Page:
There are a few photos here: http://www.bchydro.com/recreation/mainland/mainland5361.html
It was built in a time when there was no power grid in the area, so it was designed to be able to start "cold", with no outside source of electricity. A bank of lead-acid batteries provided initial power, probably for instruments and DC generator field. There are a pair of DC generators, driven by tiny turbines, to provide DC armature power to the main alternators. Output voltage control seems to have been done with *large* carbon rheostats in the DC supply to each alternator.
The washrooms look like they are 1912 vintage, too...
    Dave
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On 4/8/2008 7:39 AM snipped-for-privacy@aol.com spake thus:

Ah, so it's another hallerb "theory". We can safely ignore it in that case.
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no i report what westinghouse breaker design engineers told me........
they would change with age so they were made more sensitive to trip on less current than designed........
this was better than starting a fire..
i happened to be there one day when they were testing knock off westinghouse breakers, made in mexico. looked just like the ones they produced from the outside.
when taken to 120% of rated current they exploded, a real fireball. these breakers were high voltage distribution ones
so has anyone found a breaker that wouldnt trip other than FPE stab lock??
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snipped-for-privacy@aol.com wrote: ...

...
You'll excuse me if I wait to hear from the Circle-W engineers directly what they _actually_ said and see their design criteria...
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spake thus:

no i report what westinghouse breaker design engineers told me........
they would change with age so they were made more sensitive to trip on less current than designed........
this was better than starting a fire..
i happened to be there one day when they were testing knock off westinghouse breakers, made in mexico. looked just like the ones they produced from the outside.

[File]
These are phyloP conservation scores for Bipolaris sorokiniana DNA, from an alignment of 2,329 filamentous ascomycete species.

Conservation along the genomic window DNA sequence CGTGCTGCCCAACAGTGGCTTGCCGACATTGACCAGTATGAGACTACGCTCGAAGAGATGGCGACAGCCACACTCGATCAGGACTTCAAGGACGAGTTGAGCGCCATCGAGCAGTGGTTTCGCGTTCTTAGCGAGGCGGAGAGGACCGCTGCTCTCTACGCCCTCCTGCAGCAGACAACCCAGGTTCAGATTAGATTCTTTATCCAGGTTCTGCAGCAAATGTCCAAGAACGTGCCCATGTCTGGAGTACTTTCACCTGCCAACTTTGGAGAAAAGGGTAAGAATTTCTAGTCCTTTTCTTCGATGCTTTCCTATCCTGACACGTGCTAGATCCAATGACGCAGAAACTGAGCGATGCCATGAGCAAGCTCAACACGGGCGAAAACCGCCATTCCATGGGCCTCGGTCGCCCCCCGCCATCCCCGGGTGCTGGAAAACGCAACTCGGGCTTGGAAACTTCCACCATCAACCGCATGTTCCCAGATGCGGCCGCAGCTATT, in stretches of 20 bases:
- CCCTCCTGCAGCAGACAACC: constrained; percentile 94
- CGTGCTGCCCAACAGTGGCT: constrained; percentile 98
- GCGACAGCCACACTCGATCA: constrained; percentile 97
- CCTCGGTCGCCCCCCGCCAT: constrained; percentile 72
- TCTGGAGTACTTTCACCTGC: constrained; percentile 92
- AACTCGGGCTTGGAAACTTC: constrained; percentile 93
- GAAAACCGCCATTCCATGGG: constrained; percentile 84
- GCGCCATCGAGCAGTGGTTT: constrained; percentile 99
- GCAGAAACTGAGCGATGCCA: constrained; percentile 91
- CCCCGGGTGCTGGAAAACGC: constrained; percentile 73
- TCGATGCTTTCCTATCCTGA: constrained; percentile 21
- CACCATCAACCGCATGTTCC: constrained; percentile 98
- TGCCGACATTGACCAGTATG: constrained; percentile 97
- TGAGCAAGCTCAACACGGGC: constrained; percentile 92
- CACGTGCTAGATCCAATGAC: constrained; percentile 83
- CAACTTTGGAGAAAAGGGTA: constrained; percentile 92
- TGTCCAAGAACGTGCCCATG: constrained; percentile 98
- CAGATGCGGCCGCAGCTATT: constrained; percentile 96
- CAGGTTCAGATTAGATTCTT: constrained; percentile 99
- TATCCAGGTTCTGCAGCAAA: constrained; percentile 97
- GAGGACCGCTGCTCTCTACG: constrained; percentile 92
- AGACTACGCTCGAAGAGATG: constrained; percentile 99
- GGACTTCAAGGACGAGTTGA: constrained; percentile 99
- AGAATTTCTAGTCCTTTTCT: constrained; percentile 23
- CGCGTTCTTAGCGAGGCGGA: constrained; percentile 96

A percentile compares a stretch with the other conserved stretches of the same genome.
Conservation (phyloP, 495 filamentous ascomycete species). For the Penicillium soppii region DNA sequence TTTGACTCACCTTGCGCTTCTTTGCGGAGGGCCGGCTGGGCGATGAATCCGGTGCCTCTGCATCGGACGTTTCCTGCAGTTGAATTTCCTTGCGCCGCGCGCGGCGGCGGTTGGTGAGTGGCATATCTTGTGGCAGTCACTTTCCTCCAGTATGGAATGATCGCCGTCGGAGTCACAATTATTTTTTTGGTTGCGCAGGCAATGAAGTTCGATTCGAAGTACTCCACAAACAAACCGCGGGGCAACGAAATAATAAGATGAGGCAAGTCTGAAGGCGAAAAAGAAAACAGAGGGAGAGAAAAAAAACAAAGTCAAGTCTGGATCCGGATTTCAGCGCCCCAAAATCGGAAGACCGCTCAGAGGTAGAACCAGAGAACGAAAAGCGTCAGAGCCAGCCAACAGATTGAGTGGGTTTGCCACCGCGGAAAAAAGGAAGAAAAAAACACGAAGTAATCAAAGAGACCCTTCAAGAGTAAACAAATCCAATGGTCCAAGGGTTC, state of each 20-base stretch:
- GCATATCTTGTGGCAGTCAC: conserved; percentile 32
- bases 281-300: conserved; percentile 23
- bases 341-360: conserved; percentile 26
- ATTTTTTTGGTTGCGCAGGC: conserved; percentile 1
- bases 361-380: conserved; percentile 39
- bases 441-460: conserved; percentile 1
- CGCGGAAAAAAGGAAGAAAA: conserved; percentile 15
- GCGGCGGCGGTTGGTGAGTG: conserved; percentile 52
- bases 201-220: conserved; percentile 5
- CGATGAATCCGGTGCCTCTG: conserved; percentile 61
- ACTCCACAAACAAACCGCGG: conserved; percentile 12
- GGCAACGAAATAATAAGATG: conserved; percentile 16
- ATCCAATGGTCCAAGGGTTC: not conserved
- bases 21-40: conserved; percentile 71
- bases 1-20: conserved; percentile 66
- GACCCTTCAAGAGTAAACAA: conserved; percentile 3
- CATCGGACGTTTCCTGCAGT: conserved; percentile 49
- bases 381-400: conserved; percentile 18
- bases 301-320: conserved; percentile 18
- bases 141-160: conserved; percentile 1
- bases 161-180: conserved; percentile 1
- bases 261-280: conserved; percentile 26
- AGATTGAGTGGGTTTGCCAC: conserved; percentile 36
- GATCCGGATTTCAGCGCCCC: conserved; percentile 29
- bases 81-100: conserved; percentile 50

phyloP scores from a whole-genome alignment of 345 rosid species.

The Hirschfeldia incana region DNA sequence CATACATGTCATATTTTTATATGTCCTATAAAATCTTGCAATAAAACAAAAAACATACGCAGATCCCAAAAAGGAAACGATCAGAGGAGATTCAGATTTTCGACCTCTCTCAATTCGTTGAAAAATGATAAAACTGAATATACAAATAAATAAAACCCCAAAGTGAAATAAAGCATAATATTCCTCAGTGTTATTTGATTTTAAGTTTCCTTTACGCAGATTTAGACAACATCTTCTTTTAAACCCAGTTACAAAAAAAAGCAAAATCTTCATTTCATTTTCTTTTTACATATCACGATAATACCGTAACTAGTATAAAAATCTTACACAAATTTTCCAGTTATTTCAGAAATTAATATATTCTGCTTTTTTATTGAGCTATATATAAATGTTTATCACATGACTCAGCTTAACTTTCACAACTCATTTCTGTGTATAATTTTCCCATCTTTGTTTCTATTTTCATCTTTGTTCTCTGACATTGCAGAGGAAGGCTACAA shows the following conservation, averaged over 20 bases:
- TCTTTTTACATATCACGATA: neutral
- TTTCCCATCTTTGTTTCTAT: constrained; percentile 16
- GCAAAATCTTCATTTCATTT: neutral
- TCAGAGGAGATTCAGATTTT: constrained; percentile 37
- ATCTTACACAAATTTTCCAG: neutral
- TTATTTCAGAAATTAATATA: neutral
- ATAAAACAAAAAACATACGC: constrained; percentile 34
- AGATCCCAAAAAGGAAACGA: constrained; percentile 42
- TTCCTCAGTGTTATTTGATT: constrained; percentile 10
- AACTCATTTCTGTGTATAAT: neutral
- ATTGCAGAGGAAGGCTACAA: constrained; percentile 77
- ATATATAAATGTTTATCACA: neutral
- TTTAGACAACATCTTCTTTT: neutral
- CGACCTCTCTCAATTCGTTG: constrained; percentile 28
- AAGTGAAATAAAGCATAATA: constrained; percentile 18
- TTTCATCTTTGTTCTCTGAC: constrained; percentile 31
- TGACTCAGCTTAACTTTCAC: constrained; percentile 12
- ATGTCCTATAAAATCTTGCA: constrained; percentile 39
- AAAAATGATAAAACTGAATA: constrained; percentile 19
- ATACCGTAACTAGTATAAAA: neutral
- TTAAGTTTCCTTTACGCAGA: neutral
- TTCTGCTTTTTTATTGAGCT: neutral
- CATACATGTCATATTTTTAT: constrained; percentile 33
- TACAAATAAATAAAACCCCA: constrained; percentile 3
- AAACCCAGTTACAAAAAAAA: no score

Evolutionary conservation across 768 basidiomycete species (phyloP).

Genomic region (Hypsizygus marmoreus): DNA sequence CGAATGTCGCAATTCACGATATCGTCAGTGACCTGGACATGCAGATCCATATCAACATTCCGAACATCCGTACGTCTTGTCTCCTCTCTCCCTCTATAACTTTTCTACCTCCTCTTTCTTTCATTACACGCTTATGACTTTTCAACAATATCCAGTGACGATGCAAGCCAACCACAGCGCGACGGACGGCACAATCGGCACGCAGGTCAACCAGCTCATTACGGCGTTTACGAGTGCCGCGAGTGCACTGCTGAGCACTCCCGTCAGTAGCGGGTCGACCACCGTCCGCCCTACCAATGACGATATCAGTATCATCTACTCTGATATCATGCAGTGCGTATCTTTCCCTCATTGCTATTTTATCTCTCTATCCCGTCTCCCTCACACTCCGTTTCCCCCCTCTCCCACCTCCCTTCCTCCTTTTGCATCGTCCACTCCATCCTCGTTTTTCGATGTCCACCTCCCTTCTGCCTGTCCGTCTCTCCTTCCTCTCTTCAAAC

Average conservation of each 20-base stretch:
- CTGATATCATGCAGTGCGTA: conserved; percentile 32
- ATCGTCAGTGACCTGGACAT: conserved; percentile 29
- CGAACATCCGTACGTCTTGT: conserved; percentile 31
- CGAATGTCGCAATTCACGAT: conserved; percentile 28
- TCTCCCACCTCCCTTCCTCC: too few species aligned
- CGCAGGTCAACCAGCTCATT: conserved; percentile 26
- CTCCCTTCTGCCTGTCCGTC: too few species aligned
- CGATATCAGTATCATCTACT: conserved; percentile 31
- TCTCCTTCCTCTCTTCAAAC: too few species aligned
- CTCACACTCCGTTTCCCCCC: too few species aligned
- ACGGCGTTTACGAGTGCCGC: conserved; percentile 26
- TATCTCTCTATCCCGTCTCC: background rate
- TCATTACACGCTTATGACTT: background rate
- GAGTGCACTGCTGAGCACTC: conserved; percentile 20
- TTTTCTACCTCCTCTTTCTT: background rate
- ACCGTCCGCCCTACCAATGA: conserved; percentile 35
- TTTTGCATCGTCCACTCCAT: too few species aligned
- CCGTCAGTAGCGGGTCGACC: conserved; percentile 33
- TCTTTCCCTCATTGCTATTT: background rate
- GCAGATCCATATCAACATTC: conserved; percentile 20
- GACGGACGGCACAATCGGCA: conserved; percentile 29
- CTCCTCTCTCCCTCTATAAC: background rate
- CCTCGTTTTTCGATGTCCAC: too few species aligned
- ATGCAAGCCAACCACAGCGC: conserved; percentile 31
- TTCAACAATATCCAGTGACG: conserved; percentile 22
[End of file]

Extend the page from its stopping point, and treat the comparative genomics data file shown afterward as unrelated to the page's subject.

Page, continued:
when taken to 120% of rated current they exploded, a real fireball. these breakers were high voltage distribution ones
so has anyone found a breaker that wouldnt trip other than FPE stab lock??
I've seen breakers of all manufacturers fail. You think Federal is the only brand that's had that problem. Try Frank Adams or Zinsco. Personally I think the only difference is that Federal sold more product
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most breakers work when needed
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From my empirical information I'd agree that breakers become more sensitive with age, at least ones that routinely control loads close to their rated limit, but I've never heard or read that it was by any kind of design. Just more unsubstantiated blather Haller pulls out of his ass
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I was / am an electrical engineer for 40 years before retiring, and have never, ever heard of such a design which is deliberately engineered to become more sensitive as it gets older. This concept for a circuit breaker is pure nonsense in my opinion.
Smarty
wrote:

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Smarty wrote:

...
That's what I think, too... :)
I can see there being an issue of a sizable _de_-sensitization w/ time if there were some physical process going on in the bimetal or similar, but I'd be quite certain if it ever was an issue it has been resolved long ere now...
--
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It's entirely possible that some aging process makes a breaker more sensitive, less sensitive, totally nonfunctional, etc. Such is the nature of any design, man made or otherwise. Things change as they age. I just wanted to make the comment that a deliberate electrical design to become more sensitive as time passes is not even slightly, remotely possible for a circuit breaker.
Now, if you wanted to argue that Detroit's engineers design shock absorbers that are deliberately designed to age in such a way as to have less shock absorption, then that is a whole different matter.........
Smarty